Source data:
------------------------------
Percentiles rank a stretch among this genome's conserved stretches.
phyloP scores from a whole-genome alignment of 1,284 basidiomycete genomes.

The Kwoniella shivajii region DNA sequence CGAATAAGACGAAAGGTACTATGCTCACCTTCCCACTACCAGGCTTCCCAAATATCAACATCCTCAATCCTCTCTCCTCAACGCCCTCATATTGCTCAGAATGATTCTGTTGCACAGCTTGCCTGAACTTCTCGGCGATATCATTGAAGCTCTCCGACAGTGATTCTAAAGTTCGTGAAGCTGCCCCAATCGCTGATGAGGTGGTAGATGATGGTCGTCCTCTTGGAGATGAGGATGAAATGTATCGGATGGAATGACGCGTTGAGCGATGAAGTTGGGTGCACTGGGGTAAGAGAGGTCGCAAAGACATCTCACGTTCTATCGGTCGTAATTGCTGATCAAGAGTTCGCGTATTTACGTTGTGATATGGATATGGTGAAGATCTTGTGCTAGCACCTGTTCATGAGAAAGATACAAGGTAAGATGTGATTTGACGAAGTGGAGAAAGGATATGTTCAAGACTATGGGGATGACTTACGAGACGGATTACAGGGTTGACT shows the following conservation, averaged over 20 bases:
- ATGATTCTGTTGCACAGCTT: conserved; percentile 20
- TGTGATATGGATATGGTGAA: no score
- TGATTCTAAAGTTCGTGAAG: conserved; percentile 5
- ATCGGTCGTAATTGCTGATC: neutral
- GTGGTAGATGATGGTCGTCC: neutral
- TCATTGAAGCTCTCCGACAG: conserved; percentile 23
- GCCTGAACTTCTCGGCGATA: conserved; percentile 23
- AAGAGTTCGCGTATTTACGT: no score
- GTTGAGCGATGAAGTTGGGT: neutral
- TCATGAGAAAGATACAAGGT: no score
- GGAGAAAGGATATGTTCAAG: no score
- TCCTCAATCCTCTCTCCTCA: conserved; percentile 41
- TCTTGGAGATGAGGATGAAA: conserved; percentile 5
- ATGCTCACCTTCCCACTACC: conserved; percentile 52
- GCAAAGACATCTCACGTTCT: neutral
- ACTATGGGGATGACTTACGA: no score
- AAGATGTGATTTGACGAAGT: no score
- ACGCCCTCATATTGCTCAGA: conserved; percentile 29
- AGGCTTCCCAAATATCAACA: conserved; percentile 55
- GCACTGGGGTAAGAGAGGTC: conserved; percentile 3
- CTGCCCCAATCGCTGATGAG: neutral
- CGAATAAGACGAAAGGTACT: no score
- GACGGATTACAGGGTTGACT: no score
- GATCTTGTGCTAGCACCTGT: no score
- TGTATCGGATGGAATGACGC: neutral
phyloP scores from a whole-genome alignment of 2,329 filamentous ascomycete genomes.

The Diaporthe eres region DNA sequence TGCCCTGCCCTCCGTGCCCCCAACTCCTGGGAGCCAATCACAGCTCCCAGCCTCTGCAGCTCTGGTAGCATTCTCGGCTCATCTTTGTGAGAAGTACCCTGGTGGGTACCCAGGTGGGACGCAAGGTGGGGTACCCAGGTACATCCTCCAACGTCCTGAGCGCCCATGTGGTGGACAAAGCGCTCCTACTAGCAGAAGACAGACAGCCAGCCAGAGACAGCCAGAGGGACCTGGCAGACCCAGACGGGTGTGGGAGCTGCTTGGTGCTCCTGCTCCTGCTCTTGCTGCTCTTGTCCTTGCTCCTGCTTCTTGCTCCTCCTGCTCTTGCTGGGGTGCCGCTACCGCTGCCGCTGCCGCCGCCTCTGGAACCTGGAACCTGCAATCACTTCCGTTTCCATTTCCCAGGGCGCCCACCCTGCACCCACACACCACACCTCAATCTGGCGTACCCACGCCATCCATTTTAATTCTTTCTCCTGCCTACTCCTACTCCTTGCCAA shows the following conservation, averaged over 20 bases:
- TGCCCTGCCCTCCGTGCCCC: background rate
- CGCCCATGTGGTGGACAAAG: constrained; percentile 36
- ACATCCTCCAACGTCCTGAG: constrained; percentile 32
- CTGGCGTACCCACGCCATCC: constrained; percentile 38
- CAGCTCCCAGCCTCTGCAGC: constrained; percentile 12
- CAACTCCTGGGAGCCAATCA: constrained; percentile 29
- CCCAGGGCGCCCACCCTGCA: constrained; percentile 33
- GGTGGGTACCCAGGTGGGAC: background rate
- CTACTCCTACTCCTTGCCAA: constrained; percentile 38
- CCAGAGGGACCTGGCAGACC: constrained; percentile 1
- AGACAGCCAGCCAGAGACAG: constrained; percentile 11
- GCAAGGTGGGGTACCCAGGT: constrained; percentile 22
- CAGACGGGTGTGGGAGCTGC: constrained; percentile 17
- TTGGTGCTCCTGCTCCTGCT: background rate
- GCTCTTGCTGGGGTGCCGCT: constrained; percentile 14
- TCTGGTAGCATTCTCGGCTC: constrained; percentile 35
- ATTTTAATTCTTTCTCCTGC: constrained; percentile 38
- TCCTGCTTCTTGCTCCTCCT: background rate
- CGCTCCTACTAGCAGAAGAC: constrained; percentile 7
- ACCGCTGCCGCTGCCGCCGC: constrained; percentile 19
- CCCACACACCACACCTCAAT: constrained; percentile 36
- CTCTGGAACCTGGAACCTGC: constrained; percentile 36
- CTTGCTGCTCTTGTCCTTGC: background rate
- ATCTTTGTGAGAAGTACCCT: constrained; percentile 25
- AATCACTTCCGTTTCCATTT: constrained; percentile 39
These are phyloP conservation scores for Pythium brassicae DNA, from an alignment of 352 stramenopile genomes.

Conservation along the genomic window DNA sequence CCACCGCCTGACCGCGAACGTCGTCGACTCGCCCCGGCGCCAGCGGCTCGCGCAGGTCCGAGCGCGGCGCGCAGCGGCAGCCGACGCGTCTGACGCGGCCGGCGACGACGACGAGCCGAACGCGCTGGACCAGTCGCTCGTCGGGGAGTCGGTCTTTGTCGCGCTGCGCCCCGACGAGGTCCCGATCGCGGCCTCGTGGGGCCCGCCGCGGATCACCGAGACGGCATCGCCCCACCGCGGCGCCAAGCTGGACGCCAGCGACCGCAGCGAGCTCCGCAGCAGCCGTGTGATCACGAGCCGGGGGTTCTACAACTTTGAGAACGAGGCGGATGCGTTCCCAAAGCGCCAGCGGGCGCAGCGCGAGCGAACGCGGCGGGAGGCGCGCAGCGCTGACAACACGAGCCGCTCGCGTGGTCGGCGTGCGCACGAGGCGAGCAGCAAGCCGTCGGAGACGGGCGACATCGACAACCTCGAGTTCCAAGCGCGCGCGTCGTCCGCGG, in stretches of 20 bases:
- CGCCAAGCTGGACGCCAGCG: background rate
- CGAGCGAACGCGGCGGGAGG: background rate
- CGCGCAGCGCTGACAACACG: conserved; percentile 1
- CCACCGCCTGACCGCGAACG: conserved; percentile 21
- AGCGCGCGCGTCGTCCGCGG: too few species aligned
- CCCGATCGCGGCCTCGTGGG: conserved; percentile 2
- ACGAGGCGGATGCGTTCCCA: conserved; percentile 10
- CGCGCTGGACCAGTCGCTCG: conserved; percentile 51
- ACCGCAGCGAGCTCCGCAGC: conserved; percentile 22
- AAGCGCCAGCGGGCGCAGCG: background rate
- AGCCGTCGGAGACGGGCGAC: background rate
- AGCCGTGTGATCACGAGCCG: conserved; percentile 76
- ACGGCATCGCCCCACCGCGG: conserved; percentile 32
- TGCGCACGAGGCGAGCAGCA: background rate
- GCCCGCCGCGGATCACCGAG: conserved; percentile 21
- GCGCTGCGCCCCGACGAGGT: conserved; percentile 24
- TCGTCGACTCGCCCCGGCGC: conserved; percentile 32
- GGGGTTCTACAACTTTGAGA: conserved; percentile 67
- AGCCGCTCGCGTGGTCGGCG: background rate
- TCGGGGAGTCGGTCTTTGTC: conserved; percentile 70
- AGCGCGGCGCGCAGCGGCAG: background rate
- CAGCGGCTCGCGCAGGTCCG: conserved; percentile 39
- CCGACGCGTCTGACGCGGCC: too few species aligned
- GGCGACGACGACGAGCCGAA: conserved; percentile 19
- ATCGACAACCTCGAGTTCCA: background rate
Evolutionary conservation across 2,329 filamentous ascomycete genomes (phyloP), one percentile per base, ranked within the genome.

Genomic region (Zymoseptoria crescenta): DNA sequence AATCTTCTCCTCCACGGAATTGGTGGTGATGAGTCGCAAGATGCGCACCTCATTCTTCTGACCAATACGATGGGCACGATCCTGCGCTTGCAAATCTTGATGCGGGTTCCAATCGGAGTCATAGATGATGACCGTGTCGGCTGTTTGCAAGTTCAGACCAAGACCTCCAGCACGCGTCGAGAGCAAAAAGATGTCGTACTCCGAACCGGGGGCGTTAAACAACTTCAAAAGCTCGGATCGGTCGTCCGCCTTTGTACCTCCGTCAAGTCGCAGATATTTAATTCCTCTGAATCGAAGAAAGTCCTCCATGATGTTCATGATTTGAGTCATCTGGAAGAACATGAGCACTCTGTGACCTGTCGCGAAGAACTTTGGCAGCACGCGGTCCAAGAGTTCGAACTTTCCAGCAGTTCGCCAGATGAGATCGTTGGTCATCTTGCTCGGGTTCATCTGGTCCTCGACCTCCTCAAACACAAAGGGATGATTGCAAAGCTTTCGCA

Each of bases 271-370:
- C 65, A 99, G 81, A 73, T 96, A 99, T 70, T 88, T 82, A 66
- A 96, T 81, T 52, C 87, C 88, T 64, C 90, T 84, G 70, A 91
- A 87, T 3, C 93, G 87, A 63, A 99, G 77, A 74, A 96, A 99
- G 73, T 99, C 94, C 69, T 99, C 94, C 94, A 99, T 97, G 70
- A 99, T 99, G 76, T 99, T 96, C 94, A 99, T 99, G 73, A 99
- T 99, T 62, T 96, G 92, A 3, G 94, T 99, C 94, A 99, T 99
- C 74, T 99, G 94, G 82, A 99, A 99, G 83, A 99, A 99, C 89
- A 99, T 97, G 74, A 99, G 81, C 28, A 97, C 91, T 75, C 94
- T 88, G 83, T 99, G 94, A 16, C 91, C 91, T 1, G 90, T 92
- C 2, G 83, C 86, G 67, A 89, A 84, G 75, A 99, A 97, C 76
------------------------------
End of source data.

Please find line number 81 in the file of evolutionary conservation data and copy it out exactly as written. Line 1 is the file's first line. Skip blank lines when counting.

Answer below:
- GGCGACGACGACGAGCCGAA: conserved; percentile 19